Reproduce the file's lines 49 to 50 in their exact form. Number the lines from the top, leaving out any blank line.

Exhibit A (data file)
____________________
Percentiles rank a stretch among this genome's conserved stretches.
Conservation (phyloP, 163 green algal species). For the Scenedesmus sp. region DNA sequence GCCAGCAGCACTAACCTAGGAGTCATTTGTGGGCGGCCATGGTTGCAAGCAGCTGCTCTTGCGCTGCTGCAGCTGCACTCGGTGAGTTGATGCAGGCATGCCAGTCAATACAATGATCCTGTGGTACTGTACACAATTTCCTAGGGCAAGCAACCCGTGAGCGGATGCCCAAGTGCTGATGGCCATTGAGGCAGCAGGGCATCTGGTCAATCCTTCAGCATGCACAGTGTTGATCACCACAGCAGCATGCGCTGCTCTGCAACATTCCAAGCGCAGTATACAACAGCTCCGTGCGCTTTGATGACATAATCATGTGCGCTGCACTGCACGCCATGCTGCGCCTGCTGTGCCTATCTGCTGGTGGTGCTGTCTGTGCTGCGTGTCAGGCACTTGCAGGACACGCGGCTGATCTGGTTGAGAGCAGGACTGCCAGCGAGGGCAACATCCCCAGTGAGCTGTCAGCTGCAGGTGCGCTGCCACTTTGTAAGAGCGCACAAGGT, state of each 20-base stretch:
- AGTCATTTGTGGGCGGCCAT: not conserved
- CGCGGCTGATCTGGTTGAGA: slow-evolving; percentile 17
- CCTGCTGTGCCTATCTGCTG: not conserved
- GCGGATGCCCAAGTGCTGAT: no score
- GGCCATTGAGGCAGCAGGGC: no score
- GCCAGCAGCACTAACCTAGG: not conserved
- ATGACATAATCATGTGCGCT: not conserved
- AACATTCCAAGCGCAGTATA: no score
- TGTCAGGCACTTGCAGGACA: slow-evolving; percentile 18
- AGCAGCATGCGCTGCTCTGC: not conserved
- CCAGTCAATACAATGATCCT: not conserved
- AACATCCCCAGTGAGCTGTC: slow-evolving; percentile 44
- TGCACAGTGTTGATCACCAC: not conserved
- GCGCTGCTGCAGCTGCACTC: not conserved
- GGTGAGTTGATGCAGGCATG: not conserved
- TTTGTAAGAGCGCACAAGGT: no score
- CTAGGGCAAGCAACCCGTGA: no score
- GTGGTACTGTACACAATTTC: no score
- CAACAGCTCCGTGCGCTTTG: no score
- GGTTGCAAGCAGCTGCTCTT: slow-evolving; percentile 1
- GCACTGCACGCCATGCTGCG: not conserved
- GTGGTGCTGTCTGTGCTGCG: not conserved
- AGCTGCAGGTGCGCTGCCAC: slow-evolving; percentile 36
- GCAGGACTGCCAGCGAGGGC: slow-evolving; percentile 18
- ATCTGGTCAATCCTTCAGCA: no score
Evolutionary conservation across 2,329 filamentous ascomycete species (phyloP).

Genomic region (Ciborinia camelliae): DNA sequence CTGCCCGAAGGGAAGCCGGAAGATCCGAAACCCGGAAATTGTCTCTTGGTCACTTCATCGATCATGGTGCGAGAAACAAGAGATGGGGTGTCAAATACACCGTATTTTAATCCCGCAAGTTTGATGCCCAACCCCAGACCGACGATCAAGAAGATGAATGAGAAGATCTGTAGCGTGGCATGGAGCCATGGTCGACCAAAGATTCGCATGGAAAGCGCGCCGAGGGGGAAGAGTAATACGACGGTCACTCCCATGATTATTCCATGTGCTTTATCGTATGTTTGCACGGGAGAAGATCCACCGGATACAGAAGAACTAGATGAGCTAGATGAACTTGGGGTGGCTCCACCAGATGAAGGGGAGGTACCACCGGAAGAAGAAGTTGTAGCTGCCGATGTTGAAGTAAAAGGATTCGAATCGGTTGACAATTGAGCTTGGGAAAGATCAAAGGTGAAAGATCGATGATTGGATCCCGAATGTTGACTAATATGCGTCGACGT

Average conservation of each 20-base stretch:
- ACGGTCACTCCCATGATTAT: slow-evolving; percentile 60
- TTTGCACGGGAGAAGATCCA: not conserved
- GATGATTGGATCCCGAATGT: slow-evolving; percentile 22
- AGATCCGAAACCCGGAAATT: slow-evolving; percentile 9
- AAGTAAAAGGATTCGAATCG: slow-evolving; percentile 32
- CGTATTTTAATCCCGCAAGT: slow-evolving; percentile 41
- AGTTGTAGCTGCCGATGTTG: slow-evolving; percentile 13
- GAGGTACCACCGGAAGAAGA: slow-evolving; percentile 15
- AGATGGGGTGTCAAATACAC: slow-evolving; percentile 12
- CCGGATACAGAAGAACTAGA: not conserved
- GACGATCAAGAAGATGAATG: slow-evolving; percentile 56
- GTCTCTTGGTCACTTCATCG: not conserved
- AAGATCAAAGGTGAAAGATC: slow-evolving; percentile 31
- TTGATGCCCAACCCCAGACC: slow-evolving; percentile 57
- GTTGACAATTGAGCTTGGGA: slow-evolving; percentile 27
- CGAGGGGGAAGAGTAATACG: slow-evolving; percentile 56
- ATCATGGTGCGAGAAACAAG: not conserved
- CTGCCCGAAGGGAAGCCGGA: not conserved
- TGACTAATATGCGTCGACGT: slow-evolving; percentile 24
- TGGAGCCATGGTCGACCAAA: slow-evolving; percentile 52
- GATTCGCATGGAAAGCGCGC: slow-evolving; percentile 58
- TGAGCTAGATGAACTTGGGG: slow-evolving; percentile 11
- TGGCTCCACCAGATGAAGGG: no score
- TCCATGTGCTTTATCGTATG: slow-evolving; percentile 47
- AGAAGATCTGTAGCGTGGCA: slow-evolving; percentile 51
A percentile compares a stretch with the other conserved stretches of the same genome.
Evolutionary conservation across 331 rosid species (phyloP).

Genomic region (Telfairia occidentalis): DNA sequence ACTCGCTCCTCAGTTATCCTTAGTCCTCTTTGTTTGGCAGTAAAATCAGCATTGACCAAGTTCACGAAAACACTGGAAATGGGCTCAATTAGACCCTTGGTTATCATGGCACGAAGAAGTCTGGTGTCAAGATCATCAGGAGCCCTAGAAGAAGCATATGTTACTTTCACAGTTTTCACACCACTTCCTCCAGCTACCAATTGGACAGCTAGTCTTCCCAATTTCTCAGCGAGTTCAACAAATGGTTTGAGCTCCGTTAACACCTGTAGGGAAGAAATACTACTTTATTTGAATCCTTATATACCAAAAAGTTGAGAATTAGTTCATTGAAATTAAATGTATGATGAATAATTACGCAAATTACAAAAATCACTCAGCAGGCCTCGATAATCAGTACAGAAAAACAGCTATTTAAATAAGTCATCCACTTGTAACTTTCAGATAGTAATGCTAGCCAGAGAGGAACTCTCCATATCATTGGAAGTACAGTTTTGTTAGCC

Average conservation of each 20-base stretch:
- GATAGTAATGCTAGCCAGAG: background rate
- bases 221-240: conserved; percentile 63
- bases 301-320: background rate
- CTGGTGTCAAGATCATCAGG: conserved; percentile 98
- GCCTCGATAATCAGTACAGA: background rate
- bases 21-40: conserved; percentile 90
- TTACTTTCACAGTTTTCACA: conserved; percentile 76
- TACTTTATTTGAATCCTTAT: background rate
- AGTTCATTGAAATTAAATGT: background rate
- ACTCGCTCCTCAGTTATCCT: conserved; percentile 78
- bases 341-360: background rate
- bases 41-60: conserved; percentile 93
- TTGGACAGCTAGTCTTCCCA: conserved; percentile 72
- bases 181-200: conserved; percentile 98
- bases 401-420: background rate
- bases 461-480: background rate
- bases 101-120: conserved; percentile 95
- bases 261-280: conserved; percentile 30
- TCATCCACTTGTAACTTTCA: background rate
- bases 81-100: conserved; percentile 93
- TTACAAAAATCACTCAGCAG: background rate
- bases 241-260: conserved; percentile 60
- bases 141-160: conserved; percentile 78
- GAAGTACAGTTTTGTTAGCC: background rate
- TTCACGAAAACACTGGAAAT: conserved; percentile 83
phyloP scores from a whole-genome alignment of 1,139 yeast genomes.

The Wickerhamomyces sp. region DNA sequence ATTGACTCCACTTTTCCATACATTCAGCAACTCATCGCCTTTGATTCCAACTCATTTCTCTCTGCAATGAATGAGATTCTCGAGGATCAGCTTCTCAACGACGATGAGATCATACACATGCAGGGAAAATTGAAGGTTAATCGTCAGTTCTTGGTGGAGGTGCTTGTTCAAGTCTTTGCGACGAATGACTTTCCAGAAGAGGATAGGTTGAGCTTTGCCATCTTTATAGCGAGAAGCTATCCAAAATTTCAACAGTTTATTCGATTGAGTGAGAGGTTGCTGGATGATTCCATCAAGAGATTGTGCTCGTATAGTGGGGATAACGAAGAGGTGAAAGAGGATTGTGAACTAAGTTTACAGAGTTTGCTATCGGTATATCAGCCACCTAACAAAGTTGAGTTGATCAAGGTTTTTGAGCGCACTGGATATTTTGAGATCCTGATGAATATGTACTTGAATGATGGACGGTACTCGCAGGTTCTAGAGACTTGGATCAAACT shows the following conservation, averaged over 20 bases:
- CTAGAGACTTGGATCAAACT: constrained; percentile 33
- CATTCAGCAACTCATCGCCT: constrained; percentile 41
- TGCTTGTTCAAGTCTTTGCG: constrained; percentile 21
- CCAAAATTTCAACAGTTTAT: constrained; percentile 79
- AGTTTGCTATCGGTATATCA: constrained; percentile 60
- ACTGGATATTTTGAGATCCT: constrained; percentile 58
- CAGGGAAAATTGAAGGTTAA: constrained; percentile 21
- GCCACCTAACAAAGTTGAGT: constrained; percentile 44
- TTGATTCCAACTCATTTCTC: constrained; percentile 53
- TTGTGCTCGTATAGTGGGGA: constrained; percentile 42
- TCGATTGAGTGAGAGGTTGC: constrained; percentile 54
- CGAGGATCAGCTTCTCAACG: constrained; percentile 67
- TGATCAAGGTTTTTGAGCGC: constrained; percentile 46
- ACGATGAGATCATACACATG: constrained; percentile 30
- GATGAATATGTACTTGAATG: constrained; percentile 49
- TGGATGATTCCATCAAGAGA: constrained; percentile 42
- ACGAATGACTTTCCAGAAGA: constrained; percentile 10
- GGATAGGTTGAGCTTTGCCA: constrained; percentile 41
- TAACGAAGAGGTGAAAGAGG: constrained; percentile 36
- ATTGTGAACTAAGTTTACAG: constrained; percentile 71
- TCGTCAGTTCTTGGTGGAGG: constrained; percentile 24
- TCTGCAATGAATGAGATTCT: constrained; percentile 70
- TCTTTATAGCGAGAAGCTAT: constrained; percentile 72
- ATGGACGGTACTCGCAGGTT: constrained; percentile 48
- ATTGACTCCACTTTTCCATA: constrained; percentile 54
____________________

- TGACTAATATGCGTCGACGT: slow-evolving; percentile 24
- TGGAGCCATGGTCGACCAAA: slow-evolving; percentile 52